The silver paste electrode 4′ and the aluminum paste electrode 5′ are fired to sinter, thereby to turn into the front electrode and the back electrode, respectively (FIG. 6F). Firing is carried out by heating to a temperature higher than 600 C., for example, in a range from 700 to 800 C. for several tens of seconds to several minutes in dry air atmosphere. Aluminum contained in the aluminum paste electrode diffuses into the p-type silicon substrate, thus achieving ohmic contact between the back electrode and the p-type silicon substrate.

The front electrode is formed in the fire-through process. That is, the silver paste electrode is heated to melt and erode the anti-reflective layer that is made of silicon nitride. The silver paste electrode then penetrates the anti-reflective layer to become the front electrode, and electrically connects with the n-type impurity diffusion layer.

According to this embodiment, since the water-repellent layer is formed on the surface of the anti-reflective layer and the slots are made in the water-repellent layer to form the silver paste electrodes therein, the silver paste can be prevented from spreading along the surface of the water-repellent layer while the slots act as barriers to prevent the paste from spreading in the direction of with, thus it is made possible to make the electrode smaller in width and larger in height than in the prior art. This increases the effective area of the light-receiving surface of the solar battery and improves the conversion efficiency. Moreover, since the cross sectional area of the front electrode can be increased, transmission loss can also be decreased. Also because the water-repellent layer makes it difficult for dust and water to deposit thereon, it is made possible to prevent the anti-reflective layer from being stained, thereby preventing the conversion efficiency from decreasing.

In case a water-repellent material having a high thermal decomposition temperature is used, there may occur such a problem that the water-repellent material does not burn out completely in the fire-through process and remain between the front electrode and the impurity diffusion layer, thus increasing the contact resistance between the front electrode and the impurity diffusion layer. According to this embodiment, however, since there is not the water-repellent material in the slots, product of thermal decomposition of the water-repellent material does not remain between the electrode and the impurity diffusion layer. Consequently, the contact resistance between the front electrode and the impurity diffusion layer does not increase even when a water-repellent material having a high thermal decomposition temperature is used.

In order to make it easier to understand the effect of the present invention, detail of the texture formed on the substrate surface is omitted in the drawing. It will be apparent, however, that the effects of the present invention can be achieved regardless of whether the texture is provided or not.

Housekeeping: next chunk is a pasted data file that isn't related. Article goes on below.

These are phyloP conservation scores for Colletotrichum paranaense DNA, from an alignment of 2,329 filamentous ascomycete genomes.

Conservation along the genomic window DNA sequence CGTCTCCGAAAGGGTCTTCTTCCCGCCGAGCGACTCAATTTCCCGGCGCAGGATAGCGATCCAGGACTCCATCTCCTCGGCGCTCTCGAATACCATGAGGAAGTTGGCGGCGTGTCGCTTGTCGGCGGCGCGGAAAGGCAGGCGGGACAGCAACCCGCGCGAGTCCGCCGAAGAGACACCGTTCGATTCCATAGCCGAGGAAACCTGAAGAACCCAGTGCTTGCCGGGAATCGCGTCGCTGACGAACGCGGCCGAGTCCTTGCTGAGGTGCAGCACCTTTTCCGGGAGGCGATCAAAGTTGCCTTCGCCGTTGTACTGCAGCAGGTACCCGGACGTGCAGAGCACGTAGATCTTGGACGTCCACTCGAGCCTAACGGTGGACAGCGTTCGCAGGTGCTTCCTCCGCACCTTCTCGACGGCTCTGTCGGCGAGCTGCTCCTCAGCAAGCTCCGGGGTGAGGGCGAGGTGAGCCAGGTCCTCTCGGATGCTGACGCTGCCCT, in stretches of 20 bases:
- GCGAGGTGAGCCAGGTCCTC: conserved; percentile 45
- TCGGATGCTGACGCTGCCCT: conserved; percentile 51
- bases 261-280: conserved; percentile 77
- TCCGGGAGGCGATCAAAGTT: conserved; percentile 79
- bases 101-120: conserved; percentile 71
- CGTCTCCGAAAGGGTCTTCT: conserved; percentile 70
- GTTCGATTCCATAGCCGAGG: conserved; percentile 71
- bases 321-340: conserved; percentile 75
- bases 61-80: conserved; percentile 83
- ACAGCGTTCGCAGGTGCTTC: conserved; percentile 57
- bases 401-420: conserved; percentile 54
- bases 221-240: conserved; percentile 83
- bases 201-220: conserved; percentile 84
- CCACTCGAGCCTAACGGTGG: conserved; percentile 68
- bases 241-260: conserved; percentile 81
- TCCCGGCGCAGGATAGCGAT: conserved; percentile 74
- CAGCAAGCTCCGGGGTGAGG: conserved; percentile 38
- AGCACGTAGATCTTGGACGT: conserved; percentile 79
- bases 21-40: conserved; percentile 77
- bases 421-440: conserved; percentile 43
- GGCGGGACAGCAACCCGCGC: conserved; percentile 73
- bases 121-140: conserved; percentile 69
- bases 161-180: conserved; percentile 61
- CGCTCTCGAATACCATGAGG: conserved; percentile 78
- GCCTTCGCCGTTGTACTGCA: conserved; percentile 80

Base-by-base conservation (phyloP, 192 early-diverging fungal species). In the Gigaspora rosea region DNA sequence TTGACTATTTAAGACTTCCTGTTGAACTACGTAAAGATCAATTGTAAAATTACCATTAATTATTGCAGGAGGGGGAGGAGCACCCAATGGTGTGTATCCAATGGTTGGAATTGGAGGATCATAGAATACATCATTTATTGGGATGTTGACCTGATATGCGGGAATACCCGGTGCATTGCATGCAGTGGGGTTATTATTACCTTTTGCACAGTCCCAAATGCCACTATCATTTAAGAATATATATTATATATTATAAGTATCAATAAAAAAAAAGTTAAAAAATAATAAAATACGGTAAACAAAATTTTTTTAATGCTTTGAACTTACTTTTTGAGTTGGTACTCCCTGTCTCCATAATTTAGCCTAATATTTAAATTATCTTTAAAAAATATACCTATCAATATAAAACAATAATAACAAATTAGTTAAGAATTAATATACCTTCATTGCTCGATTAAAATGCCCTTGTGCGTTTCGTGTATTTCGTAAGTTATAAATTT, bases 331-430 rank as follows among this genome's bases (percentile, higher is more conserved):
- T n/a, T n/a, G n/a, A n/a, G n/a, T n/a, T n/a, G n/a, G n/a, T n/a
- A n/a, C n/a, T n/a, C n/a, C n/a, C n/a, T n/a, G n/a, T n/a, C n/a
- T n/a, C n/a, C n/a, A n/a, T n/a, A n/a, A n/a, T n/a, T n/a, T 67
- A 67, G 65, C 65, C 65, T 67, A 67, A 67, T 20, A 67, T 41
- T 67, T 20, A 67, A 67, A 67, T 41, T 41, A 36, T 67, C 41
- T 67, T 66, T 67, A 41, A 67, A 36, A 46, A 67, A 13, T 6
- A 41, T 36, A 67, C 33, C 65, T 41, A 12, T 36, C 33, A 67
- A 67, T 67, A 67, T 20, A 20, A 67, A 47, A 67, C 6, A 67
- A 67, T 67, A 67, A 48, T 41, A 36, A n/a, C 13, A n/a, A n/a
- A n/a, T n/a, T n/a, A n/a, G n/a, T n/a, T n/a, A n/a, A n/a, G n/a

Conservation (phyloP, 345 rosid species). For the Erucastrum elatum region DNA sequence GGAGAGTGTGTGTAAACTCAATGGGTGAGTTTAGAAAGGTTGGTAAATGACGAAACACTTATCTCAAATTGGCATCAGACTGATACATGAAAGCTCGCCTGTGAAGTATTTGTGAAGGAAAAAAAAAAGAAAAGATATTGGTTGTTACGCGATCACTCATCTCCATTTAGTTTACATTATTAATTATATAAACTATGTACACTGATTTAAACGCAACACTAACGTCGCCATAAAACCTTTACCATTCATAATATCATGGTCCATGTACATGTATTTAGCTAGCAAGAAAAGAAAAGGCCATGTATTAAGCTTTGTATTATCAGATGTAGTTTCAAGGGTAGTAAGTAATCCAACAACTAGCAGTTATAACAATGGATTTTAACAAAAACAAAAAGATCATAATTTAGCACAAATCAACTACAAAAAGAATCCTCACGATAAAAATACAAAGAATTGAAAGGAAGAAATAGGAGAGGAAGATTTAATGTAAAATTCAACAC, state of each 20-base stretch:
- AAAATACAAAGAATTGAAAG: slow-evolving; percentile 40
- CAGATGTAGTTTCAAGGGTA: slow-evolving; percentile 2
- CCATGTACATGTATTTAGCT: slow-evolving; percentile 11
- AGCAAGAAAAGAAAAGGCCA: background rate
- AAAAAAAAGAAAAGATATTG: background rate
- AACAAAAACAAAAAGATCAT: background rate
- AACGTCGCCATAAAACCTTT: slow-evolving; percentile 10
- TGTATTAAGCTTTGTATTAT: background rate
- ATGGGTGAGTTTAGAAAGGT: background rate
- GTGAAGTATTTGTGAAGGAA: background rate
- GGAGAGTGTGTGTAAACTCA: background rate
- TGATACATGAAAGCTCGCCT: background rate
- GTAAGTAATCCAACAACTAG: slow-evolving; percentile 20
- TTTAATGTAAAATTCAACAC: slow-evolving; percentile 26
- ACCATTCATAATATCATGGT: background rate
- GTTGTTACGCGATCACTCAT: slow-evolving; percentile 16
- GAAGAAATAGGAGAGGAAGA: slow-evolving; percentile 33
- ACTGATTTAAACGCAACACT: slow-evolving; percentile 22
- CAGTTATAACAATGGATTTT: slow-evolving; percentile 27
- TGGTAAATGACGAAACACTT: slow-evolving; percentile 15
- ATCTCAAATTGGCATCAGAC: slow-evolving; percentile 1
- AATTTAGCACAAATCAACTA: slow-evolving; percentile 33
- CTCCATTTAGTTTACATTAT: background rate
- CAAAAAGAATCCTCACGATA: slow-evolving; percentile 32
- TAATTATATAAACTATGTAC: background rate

Embodiment 3

FIGS. 8A-8F are schematic sectional views showing a process of producing the solar battery according to this embodiment. In this embodiment, the solar battery can be produced in the same manner as in the first embodiment except for forming the water-repellent layer in the form of a plurality of ridges and forming silver paste electrodes thereon. First, a texture is formed on a p-type semiconductor substrate that has been cleaned. Then an n-type impurity diffusion layer is formed by thermal diffusion of phosphorus, and the anti-reflective layer is formed on the surface of the n-type impurity diffusion layer. Thus the n-type impurity diffusion layer 2 and the anti-reflective layer 3 are formed one on another on the surface of the p-type silicon substrate 1 (FIG. 8A).

Then a coating solution containing the fluorine-containing surfactant is sprayed onto the surface of the anti-reflective layer 3, thereby to form the water-repellent layer 6 (FIG. 8B).

A mask is formed on the surface of the water-repellent layer 6. Part of the water-repellent layer 6 other than that right below the mask is removed by reactive ion etching, thereby to form a plurality of ridge-shaped water-repellent layers 6 (FIG. 8C). Width of the ridge-shaped water-repellent layer 6 is set to be equal to or greater than the width of the silver paste electrode.

Then the silver paste electrode 4′ are formed on the ridge-shaped water-repellent layers 6 by screen-printing and dried (FIG. 8D). FIG. 11 schematically shows the sectional configuration of the silver paste electrode formed on the ridge-shaped water-repellent layers 6. Reference numeral 40′ indicates the cross sectional configuration of the silver paste electrode immediately after making contact with the ridge-shaped water-repellent layers 6, and numeral 4′ indicates the cross sectional configuration of the silver paste electrode after being printed. The silver paste electrode is forced to spread in the crosswise direction along the water-repellent layer by the gravity immediately after making contact with the water-repellent layer. However, since the water-repellent layer repels the silver paste, the silver paste contracts to minimize the surface area thereof, thereby to prevent the paste from spreading.